Mother of cancer girl wins compensation
The mother of a 3-year-old girl who died from cancer last year has been awarded 10,000 yuan (US$1,423) compensation from a writer who accused the family of child abuse and misusing funds people had raised for them.
Chen Lan was also ordered to apologize on her Sina Weibo account.
Minhang District People's Court heard that Wang Fengya had been diagnosed with cancer in November 2017 by a hospital in Henan Province’s Zhengzhou.
To raise money for medical treatment, her mother, Yang Meiqin, sought help online.
Later, however, questions were raised about how the money was being used and Yang received lots of critical messages.
Some of them were from Chen, who has hundreds of thousands of followers.
Between April and June last year, Chen made several comments on Weibo accusing the family of abusing the girl and saying that she hadn’t received any treatment.
Wang died in May last year and her grandfather, Wang Taiyou, donated the 1,000 yuan or more that remained to a charity.
On May 25, according to some news reports, police confirmed that the family had raised more than 30,000 yuan from an online funding platform and over 2,000 yuan from WeChat red packets and dashang, or rewards, from video streaming.
Police said it wasn’t a criminal case as there was no evidence to indicate fraud or child abuse.
On September 4, mother and grandfather sued Chen for posting false statements, releasing their address and misleading others to post negative comments. They felt their reputation had been damaged and demanded Chen stop the posts and pay 170,000 yuan compensation for mental suffering, medical and attorney fees and crop losses.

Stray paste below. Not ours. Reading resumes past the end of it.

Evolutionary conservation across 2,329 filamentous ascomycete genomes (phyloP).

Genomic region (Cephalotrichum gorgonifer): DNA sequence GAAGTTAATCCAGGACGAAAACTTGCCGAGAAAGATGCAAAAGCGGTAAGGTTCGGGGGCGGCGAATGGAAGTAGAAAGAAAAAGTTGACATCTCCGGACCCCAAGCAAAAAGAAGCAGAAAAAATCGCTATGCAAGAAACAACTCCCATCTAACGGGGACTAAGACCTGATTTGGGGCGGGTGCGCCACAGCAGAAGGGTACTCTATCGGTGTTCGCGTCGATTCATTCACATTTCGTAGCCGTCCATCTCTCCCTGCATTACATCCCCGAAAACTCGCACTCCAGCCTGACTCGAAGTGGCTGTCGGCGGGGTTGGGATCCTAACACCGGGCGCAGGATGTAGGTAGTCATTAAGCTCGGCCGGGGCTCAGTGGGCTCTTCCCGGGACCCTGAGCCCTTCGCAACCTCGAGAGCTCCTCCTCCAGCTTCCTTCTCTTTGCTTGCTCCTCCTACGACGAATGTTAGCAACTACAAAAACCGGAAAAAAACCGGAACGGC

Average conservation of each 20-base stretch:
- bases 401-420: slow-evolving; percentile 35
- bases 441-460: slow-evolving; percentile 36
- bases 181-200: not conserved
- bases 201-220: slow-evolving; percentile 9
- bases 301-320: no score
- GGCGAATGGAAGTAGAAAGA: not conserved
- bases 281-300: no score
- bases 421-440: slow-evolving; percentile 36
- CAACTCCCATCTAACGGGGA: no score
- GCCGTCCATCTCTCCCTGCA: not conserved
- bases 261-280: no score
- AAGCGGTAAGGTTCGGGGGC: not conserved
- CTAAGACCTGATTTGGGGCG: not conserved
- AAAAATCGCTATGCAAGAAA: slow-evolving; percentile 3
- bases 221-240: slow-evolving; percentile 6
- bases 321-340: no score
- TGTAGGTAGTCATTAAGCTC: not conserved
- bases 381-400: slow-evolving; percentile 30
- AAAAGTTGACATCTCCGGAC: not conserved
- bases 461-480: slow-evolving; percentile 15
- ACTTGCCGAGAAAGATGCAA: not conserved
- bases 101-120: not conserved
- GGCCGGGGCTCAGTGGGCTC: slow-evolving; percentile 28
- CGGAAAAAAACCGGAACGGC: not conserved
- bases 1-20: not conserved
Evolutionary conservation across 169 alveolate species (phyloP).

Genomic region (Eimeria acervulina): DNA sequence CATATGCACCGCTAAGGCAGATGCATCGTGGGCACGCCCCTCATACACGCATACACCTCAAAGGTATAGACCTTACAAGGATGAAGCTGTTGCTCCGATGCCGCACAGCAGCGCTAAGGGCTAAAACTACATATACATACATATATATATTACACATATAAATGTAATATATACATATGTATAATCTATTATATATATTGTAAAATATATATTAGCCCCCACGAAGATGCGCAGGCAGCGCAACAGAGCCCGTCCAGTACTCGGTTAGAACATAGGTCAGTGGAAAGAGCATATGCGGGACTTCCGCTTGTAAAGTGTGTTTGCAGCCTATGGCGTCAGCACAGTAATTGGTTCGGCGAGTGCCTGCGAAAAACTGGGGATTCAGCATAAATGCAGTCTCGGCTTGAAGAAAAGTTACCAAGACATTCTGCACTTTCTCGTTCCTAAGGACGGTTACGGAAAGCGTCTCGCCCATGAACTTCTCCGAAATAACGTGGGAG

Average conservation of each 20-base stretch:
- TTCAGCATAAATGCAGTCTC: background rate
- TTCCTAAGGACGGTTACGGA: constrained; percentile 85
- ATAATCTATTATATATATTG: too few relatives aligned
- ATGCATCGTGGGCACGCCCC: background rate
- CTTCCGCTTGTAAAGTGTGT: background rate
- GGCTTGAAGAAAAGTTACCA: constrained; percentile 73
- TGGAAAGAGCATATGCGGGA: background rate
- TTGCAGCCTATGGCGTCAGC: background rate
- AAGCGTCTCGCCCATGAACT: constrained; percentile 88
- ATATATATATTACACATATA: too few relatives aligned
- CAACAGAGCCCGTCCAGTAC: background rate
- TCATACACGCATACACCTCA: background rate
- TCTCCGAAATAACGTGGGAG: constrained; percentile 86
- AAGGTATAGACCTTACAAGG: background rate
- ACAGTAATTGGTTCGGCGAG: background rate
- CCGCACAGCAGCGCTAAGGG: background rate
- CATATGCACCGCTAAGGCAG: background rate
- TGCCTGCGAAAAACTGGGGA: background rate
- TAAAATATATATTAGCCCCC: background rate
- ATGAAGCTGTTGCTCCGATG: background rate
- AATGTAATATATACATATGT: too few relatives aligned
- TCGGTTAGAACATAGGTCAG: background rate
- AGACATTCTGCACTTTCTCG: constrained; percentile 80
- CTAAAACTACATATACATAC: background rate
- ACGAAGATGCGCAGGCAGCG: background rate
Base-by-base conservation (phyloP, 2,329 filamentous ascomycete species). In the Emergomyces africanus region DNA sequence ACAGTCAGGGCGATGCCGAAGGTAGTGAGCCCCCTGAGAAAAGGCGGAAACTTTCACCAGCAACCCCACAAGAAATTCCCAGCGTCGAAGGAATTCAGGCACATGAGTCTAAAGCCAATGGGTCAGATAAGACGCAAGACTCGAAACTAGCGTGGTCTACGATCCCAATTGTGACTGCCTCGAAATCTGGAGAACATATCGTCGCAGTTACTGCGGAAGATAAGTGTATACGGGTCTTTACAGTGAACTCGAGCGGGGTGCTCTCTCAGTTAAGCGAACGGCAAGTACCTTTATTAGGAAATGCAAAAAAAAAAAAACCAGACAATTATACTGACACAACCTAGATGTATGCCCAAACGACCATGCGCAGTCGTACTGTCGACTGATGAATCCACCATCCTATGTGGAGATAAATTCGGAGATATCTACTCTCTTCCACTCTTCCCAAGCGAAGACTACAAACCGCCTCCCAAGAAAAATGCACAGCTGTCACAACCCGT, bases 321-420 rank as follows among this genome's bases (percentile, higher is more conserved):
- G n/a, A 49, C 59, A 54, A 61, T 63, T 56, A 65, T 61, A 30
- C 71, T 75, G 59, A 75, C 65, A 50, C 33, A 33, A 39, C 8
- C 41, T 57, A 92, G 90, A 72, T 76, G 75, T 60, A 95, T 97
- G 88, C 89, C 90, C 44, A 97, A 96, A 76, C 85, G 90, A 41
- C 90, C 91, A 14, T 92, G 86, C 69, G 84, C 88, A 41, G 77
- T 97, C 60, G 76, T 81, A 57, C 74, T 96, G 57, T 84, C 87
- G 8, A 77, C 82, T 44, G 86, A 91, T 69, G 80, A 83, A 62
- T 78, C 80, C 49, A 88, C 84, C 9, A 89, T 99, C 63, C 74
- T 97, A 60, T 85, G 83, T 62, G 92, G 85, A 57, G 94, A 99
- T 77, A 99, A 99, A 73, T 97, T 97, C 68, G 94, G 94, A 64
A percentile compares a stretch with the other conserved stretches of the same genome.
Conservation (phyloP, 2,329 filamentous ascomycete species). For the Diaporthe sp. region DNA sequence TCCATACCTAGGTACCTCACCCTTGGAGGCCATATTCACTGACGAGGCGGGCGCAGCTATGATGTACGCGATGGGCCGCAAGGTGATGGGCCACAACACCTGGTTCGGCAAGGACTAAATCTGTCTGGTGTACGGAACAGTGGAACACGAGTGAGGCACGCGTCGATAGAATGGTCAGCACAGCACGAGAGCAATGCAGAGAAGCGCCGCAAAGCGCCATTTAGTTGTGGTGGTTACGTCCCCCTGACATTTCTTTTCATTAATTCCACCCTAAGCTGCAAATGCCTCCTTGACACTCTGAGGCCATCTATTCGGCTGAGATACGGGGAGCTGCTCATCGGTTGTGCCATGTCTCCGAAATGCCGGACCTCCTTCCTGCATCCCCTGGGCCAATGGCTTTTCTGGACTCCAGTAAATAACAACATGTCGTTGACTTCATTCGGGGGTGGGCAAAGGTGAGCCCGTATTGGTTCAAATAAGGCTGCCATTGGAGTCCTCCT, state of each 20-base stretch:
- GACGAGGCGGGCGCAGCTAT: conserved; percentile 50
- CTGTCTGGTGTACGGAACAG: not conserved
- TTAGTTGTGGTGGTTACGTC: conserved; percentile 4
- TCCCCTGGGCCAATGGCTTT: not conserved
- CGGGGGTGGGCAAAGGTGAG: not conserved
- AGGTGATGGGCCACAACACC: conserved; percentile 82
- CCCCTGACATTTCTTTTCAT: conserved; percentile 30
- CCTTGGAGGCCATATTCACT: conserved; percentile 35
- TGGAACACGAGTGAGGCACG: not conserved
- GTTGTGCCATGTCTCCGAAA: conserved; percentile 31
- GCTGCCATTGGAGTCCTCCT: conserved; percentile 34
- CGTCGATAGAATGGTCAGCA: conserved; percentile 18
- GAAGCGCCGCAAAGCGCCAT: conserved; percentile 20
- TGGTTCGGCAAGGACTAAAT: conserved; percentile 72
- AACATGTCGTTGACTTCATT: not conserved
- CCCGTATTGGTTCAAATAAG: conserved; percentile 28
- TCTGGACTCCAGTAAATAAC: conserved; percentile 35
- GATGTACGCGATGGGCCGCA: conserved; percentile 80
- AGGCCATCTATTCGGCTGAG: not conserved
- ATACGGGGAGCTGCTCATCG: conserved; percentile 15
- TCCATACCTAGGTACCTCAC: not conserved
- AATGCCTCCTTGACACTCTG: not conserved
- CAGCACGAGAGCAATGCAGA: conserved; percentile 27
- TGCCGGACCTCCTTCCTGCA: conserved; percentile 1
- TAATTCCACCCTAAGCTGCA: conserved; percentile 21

They wanted Chen to apologize in newspapers in Henan and Shanghai and on her Weibo account.
Chen said she hadn't intended to hurt the couple and all her online statements had sources.
After she confirmed the statements were false, she said, she had deleted them and made a public apology.
She said there was no evidence to support the claim that she should pay for medical fees or crop losses.
The court said Chen was an online celebrity with a large number of followers and her Weibo could be seen as having great influence. Although she had the right to comment on social issues and the information in her postings had sources, her accusations were not proper and should be considered as reputation infringement.
The court said Chen should apologize to Yang on her Weibo account and pay her 5,000 yuan for mental suffering and another 5,000 yuan for attorney fees. Yang's other demands for compensation were rejected because there was not enough evidence to show these losses had anything to do with Chen.
Since Chen's postings had targeted the girl's parents, the grandfather’s claims were rejected.
Following the verdict, Chen said she would appeal and sue Yang to return the 2,000 yuan she had donated. Chen also said she would require Yang to say where the money raised from the public had gone and to produce invoices for medical fees.